You know that some of your friends support the existence of brunettes, so long as they don’t try to dye their or others’ children’s hair, and some of your friends just don’t care or even like to keep brunettes and the like among their friends.  However, you’re often too scared to let anybody know about your secret, which shouldn’t really matter since it’s just hair color, but you know that there are people potentially surrounding you that would gladly hurt you for being what you are: alive and different.  One of your friends revealed to you that he’s also a brunette, but he just keeps his head shaven; still, you kinda admire the guy for even admitting it to you, even though you’re still too scared to reveal it to anyone else.  Your parents know, but they don’t mention it to anybody, and your old friends from school, if any were actually friends after the bullying, are all moved away and far removed from your current life.  As far as anyone around you knows, you’re blonde, and it’s killing you to keep that up, but you’re too scared that it might kill you worse if you don’t.

Now, replace every reference to blonde hair with straight, and brunette with gay or queer, and now you know what it can be like for a queer person to live in the world.  There’s so much discrimination going on against people based on their sexuality, sexual orientation, and sexual identity when it’s all really bullshit.  It’s no more a choice than it is what color your hair is: you can feign asexuality, keep it all a secret, or stay in the closet and pretend to be straight, but if you’re queer, you’re queer.  That’s really all there is to it.  Thinking some people are worse for liking who they like or dressing how they feel proper is about as ridiculous as wanting to hurt someone for being a different hair color.  Two cases in point: Kick a Ginger Day, and Aryan Pride.  Neither are cool, kids.  Don’t participate in either.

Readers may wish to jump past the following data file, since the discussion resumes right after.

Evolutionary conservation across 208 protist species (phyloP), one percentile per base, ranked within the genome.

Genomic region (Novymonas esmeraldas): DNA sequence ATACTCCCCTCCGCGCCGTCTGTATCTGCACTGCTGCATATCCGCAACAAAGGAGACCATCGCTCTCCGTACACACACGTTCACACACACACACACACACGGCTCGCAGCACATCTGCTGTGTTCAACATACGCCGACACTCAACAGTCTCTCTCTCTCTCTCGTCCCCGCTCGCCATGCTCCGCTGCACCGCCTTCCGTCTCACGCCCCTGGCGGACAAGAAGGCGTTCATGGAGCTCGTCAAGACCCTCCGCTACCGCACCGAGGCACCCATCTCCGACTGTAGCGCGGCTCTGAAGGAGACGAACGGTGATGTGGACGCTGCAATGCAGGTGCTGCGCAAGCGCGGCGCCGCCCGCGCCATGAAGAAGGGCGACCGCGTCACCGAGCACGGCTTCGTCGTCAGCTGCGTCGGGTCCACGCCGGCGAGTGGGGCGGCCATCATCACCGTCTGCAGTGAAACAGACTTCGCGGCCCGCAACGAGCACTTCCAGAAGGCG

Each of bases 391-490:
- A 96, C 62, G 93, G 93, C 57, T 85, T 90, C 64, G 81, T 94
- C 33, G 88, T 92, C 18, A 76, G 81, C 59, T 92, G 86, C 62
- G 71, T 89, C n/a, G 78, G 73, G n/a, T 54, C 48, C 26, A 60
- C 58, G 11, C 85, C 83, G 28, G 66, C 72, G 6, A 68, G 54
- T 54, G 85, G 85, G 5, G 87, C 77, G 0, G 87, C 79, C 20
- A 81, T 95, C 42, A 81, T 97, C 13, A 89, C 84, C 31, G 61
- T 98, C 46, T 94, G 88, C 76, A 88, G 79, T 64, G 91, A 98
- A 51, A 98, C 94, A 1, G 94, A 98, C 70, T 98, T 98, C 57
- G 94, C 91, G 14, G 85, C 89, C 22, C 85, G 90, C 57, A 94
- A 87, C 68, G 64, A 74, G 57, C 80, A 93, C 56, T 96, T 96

Plus, with there being so much in the social sphere oriented towards the straight crowd, it really is easy to just pass over the queer crowd and ignore their existence, needs, and dreams.  They’re still human, and desire human things, true, and I’m not suggesting that we have a queer-content quota for the media, but making the assumption that someone’s straight or gay off the bat isn’t helpful; that’s heteronormativity, and should be consciously toned down whenever possible around strangers until you actually know about them.